Tuesday, November 11, 2008

Where's the fire?

<idle musing>
I was talking to Ryan, our son, the other day and one of the topics that came up was the Ephesians in Acts 19, where they burn their sorcery scrolls. The text says that the value was around 50,000 drachmas, but what does that mean to the average reader? Not much. So, to help Ryan get a better idea of what the value was, I decided to make a few assumptions and calculate the value in dollars, so here we go...

The average income in the U.S. right now is around $30,000.00 per year. That works out to about $15.00 per hour. Assuming that a person works 8 hours per day, that means they make about $120.00 per day, before taxes. The average income for a day worker in New Testament times was a drachma. So, let's extrapolate and get an approximate market value for the scrolls. $120.00 x 50,000 = $6,000,000.00! Yep, that is the correct number of zeroes. $6 million! Don't like that number? Think that I should allow for 30% in taxes? OK, but that still comes to $4.2 million!

And, this wasn't any mega-church, either. Let's suppose that there were 120 members, a very large church for the time. That means that each person burned $50,000 worth of books! No wonder “the word of the Lord spread widely and grew in power.” These people put their money where their mouth was—almost 2 years' worth of wages, up in smoke! How many people in today's church would be willing to do that? More importantly, would I be willing to do it?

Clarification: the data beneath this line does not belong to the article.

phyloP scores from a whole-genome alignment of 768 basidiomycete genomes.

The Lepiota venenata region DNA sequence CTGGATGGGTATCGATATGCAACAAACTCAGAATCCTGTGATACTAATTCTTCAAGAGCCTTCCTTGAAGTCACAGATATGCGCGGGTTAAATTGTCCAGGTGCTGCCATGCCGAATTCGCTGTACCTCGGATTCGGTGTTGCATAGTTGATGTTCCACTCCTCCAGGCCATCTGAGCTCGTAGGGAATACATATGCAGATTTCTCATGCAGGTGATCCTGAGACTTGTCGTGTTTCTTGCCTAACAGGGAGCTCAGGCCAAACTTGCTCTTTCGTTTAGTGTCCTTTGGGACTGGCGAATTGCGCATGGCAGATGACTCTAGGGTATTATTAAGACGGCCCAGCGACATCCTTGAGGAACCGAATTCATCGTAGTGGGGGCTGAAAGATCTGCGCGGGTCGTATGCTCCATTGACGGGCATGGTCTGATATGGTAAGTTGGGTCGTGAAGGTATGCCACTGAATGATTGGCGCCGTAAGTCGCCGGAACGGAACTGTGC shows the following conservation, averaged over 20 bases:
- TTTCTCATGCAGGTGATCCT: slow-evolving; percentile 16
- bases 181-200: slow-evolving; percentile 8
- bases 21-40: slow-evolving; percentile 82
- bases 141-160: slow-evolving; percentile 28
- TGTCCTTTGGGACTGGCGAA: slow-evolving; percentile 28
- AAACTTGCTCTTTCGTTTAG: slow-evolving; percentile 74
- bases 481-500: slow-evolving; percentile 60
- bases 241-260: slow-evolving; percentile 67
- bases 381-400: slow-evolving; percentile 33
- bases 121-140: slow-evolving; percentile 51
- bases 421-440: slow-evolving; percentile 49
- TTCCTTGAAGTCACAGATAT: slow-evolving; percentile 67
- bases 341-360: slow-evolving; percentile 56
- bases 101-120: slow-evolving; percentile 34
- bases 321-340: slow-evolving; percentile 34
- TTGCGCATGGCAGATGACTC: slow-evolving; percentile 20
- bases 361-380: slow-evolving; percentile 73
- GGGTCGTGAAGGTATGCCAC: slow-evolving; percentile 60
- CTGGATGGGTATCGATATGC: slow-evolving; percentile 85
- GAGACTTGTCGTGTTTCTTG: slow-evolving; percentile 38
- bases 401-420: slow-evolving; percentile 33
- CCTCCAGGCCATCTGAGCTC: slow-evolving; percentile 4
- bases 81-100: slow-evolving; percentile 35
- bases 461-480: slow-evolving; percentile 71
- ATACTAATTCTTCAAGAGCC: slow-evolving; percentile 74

Hmmm, let's bring that a bit closer to home. I currently have a little over 1,000 books (I have been cutting down my library for several years now), and I would estimate that the value per volume is around $18.00—some are worth much more, some much less. That means my library is only worth $18,000, at most $20,000. Better add some more stuff on the pile. My bike is worth about $1800; Debbie's is worth about $800; our car is worth less than $1,000. The lawn tractor is worth about $300. And I can't forget the trailer for the bike, $300.00; and the Yakima™ rack is worth a couple of hundred. That still doesn't even bring me to half what they got rid of. I'm running out of stuff to throw on the fire...

You get the idea? They got rid of anything that stood between them and God. It wasn't the cost that mattered, it was whether it got in the way of serving God with their whole hearts.
</idle musing>

1 comment:

Jonathan Erdman said...

Thanks, James.

Good post.